How do you know how strong and healthy your marriage is? Doctors help us to know whether our bodies are strong and healthy.
I love getting a good report from the doctor after a check-up:
Mr. Ownby, your lab work shows your cholesterol is at a very healthy level.
Mr. Ownby, your heart rate is strong and your blood pressure is perfectly normal.
Mr. Ownby, our tests show you have the abs of a Greek warrior.
(I haven’t actually heard that last piece of news yet, but I’m working on it…)
How do you get a marriage check-up?
In her book, The Surprising Secrets of Highly Happy Couples, Harvard-educated researcher Shaunti Feldhahn uncovered a number of things that highly-happy, healthy couples do. Here are four of those signs from her research that you can use right now in your marriage:
Couples in healthy marriages remember that little things go a long way.
It’s easy to think the big, overarching gestures we give our spouses (like expensive gifts or a surprise trip) keep the marriage glue strong. In fact, while there’s nothing wrong with these big gestures, Feldhahn’s research indicates regular, small actions of love are really what keeps the relationship robust.
More specifically, Feldhahn pinpoints five of these “little things” that each person in the marriage can do to help their spouse feel more cared for:
What the wife can do for him:
- Notice his efforts and sincerely thank him.
- Make it clear you desire him sexually.
- Let him know that he makes you happy.
- Say, “You did a great job at _________.“
- Affirm him in front of others.
What the husband can do for her:
- Reach out and hold her hand.
- Leave her messages during the day to let her know you are thinking about her.
- Pull yourself out of a funk/bad mood (rather than withdrawing).
- Put your arm around her in public
- Sincerely tell her, “You are beautiful.”
Couples in healthy marriages spend time alone with each other.
Two keywords here are meaningful and regular. Happy couples talk or share an activity when they are alone together. And these couples report doing this at least weekly.
One goal you may shoot for is having a weekly “date time.” This is an intentional time you plan for just the two of you, and it can be any time of the day that’s convenient. You don’t necessarily have to leave the house or even spend a lot of money on a fancy dinner. Take a walk around the neighborhood. Play a card game. Send the kids to their rooms, turn the lights down low, and enjoy your favorite TV show over a box of Oreos. Simplicity often makes for the most meaningful times together. The idea is to have meaningful alone time with the one you love most on a regular basis.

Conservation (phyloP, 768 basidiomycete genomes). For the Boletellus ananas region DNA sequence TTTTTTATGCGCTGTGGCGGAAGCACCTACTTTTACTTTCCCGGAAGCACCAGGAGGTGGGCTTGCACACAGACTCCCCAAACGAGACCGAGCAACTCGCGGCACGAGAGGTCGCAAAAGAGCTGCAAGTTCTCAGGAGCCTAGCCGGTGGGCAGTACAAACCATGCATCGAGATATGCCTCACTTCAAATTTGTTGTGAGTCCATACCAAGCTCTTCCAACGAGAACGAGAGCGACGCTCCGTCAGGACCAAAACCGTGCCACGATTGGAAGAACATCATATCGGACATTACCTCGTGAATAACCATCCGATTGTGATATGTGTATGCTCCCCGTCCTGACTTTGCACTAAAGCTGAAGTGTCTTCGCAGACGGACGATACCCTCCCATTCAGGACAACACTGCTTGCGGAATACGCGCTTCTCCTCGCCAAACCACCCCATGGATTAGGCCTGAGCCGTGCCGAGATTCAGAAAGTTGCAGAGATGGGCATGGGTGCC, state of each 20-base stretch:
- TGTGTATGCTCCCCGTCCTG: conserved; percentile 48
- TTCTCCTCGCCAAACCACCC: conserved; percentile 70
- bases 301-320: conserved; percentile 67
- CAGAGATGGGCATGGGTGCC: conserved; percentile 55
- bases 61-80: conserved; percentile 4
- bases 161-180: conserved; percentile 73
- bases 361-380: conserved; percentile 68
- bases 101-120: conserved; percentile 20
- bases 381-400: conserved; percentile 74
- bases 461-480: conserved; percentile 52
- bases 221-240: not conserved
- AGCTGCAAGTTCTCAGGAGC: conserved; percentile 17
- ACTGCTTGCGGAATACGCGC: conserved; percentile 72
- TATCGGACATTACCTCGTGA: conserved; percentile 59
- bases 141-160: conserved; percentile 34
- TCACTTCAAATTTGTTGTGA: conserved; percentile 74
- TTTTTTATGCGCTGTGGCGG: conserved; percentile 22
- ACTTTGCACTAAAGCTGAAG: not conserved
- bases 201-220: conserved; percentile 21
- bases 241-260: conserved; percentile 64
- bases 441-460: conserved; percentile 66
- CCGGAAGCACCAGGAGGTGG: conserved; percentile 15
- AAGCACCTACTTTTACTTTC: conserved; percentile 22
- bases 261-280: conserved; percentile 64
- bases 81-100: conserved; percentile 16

Couples in healthy marriages believe the other person is the reason their marriage is so happy.
Most people in a “highly-happy” relationship said that what their partner contributes to the relationship is why they are highly-happy. Conversely, a majority of the individuals in “so-so” happy relationships indicated they were the reason for their (so-so) happiness. Developing a sense of gratitude for the value your spouse gives to your marriage is fundamental. Recognize the great things they do for your relationship and show them your appreciation.
Couples in healthy marriages believe the best of each other and don’t let negative thoughts get the best of them.
Even in the midst of disagreements, couples from healthy, happy marriages still knew that they were both on the same team and that their partner deeply cared for them. When negative thoughts about their spouse began to creep in, couples were quick to intentionally change their thinking around. They realized the power they had over these feelings and trained their brain to think the best of their partner. When you feel these kinds of negative feelings coming on, don’t let them boss you around; decide to believe the best about your spouse.
Keeping your marriage strong and healthy takes intentionality on a daily basis. But with these four keys, you can be sure that your marriage check-up will merit a clean bill of health.
***If you or someone you know is in an abusive relationship, contact the National Hotline for Domestic Abuse. At this link, you can access a private chat with someone who can help you 24/7. If you fear your computer or device is being monitored, call the hotline 24/7 at: 1−800−799−7233. For a clear understanding of what defines an abusive relationship, click here.***